—Friedrich Schiller (1759–1805) German Poet, Dramatist
God helps them that help themselves.
—Benjamin Franklin (1706–90) American Political Leader, Inventor, Diplomat
The man who makes everything that leads to happiness depend upon himself, and not upon other men, has adopted the very best plan for living happily. This is the man of moderation, the man of manly character and of wisdom.
—Plato (428 BCE–347 BCE) Ancient Greek Philosopher, Mathematician, Educator
When I have been unhappy, I have heard an opera … and it seemed the shrieking of winds; when I am happy, a sparrow’s chirp is delicious to me. But it is not the chirp that makes me happy, but I that make it sweet.
—John Ruskin (1819–1900) English Writer, Art Critic
Pa, he always said a man had to look spry for himself, because nobody would do it for him; your opportunities didn’t come knocking around, you had to hunt them down and hog-tie them.
—Louis L’Amour (1908–88) American Novelist, Short-story Writer
If a man wants his dreams to come true, he must wake up.
No man who is not willing to help himself has any right to apply to his friends, or to the gods.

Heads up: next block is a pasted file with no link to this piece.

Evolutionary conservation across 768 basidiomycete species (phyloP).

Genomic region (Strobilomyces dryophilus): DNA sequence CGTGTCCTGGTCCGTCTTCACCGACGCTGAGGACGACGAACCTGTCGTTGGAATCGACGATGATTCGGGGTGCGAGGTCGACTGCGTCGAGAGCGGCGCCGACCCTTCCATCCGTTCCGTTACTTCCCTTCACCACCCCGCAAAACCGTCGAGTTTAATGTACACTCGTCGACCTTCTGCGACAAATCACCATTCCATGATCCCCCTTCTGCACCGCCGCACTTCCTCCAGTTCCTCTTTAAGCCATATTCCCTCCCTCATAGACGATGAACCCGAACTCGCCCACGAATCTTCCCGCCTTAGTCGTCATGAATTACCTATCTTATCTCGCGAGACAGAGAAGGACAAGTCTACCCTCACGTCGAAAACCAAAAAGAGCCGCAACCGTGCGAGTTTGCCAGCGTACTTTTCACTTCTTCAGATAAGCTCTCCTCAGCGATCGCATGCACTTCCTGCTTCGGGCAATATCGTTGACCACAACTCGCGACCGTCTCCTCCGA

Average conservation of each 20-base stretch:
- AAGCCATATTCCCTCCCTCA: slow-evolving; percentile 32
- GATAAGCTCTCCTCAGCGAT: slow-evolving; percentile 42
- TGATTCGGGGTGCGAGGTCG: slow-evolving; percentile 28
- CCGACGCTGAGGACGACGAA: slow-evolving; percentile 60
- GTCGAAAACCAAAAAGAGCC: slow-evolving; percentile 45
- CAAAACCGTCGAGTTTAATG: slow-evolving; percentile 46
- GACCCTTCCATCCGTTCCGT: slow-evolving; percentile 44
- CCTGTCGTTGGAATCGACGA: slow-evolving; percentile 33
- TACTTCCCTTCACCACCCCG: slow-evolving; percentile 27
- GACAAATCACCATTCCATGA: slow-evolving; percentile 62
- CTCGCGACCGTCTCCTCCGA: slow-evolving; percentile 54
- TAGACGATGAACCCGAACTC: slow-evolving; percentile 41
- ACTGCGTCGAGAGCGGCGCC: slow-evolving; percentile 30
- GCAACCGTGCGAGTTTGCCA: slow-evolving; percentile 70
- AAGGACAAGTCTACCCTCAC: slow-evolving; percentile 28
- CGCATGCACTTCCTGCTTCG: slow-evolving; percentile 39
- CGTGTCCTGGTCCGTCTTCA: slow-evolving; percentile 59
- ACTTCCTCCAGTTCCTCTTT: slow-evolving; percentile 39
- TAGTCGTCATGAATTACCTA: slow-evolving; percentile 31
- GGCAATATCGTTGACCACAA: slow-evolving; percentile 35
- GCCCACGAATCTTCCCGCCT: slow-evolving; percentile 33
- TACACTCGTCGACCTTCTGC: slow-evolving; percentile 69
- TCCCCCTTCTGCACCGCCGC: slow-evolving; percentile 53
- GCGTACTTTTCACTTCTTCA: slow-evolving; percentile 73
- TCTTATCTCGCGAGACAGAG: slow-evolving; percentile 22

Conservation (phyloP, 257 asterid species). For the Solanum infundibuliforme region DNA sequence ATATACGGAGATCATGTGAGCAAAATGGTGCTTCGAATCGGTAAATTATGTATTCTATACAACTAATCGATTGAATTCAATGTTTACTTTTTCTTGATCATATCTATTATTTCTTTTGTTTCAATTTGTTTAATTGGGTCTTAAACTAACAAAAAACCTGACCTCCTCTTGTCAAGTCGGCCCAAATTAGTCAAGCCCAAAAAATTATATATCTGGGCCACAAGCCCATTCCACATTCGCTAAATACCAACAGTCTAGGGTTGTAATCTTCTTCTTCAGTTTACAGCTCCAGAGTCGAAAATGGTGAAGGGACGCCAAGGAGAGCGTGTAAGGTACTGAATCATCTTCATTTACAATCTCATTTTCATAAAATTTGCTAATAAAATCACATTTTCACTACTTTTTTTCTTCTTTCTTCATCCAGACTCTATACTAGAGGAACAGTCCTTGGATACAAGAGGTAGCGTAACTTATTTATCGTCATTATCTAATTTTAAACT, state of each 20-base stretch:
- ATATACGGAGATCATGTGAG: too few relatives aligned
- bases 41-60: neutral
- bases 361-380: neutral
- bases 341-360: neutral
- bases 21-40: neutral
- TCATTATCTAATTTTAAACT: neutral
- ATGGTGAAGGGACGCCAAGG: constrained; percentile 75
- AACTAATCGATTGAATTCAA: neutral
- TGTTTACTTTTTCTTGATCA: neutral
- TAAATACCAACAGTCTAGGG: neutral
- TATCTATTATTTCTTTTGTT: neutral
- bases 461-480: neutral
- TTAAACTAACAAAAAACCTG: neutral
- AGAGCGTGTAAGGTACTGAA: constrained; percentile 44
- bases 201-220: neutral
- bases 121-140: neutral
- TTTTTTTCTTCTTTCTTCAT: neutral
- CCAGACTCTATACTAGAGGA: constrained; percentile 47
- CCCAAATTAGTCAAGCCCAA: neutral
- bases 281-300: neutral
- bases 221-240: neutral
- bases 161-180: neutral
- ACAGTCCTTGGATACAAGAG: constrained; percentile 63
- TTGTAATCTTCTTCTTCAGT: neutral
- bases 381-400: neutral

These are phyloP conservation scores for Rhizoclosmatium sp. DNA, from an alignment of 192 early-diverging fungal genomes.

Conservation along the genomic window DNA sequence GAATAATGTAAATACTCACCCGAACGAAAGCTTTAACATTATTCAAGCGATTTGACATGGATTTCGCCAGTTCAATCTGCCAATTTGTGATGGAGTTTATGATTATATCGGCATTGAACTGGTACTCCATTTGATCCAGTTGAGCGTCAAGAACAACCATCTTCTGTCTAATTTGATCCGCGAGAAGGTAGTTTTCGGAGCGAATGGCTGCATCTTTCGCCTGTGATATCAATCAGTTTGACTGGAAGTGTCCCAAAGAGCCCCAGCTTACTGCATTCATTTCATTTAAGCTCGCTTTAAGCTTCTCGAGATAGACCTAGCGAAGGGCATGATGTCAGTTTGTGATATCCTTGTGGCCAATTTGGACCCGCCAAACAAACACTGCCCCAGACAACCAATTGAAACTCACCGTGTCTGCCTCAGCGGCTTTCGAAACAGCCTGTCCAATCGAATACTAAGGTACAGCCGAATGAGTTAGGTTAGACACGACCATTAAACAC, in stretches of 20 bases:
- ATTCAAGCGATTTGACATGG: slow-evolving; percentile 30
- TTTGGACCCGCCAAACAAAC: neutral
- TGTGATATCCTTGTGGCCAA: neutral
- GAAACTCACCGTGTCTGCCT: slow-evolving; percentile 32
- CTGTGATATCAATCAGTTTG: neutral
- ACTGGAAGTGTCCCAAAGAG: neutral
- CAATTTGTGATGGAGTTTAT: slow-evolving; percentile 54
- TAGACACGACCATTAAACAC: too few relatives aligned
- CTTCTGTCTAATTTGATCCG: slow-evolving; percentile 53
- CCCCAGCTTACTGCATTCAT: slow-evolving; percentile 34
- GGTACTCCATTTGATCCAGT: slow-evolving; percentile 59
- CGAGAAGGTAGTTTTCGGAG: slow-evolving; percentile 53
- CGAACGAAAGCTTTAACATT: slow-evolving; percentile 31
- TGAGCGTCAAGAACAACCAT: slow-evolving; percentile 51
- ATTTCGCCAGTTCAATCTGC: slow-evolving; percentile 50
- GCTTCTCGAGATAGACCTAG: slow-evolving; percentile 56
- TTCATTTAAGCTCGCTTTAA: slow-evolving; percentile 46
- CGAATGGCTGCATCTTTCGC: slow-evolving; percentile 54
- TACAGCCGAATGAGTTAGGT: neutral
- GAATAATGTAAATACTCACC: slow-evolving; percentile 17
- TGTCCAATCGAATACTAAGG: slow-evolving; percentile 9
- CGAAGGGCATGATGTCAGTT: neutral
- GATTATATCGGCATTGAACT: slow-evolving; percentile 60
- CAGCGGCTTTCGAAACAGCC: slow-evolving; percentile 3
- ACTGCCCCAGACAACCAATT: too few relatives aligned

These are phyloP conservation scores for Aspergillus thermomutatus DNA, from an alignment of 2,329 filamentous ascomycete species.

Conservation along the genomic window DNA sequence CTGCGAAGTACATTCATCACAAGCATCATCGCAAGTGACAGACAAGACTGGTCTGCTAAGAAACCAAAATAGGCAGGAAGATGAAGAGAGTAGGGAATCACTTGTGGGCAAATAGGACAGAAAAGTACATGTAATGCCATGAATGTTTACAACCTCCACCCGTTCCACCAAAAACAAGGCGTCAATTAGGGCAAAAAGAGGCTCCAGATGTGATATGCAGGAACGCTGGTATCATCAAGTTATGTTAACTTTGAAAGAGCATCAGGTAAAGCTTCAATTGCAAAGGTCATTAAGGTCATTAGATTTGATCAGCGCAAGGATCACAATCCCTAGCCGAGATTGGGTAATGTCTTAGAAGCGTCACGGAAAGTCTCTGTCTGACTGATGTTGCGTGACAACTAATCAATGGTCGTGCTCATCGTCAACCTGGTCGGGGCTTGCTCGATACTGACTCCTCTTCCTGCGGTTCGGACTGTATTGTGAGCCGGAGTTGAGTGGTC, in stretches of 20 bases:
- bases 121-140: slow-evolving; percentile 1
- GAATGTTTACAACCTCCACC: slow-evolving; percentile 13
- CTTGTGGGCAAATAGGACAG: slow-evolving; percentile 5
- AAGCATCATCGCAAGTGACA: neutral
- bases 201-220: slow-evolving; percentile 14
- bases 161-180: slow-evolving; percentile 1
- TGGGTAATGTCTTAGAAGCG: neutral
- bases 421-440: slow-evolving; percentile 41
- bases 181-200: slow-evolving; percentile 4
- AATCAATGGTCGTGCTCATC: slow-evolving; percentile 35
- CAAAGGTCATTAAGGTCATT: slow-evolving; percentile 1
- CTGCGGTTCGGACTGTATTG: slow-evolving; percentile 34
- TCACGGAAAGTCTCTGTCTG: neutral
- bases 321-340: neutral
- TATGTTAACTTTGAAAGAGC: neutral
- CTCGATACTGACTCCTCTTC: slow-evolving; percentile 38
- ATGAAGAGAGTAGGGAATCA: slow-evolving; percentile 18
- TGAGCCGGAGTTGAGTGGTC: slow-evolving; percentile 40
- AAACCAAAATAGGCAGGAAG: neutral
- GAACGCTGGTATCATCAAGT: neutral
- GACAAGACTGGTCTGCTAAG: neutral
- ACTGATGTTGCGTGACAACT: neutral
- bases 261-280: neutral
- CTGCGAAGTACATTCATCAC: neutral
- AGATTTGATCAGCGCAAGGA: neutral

—Demosthenes (384–322 BCE) Greek Statesman, Orator
Folks are usually about as happy as they make their minds up to be.
—Abraham Lincoln (1809–65) American Head of State
Bad times, hard times-this is what people keep saying; but let us live well, and times shall be good. We are the times: Such as we are, such are the times.
—Augustine of Hippo (354–430) Roman-African Christian Philosopher
Happiness belongs to those who are sufficient unto themselves. For all external sources of happiness and pleasure are, by their very nature, highly uncertain, precarious, ephemeral, and subject to chance.
—Arthur Schopenhauer (1788–1860) German Philosopher
The trick is in what one emphasizes. We either make ourselves miserable, or we make ourselves strong. The amount of work is the same.
—Carlos Castaneda (1925–98) Peruvian-born American Anthropologist, Author
One’s philosophy is not best expressed in words; it is expressed in the choices one makes. In the long run, we shape our lives and we shape ourselves. The process never ends until we die. And, the choices we make are ultimately our own responsibility.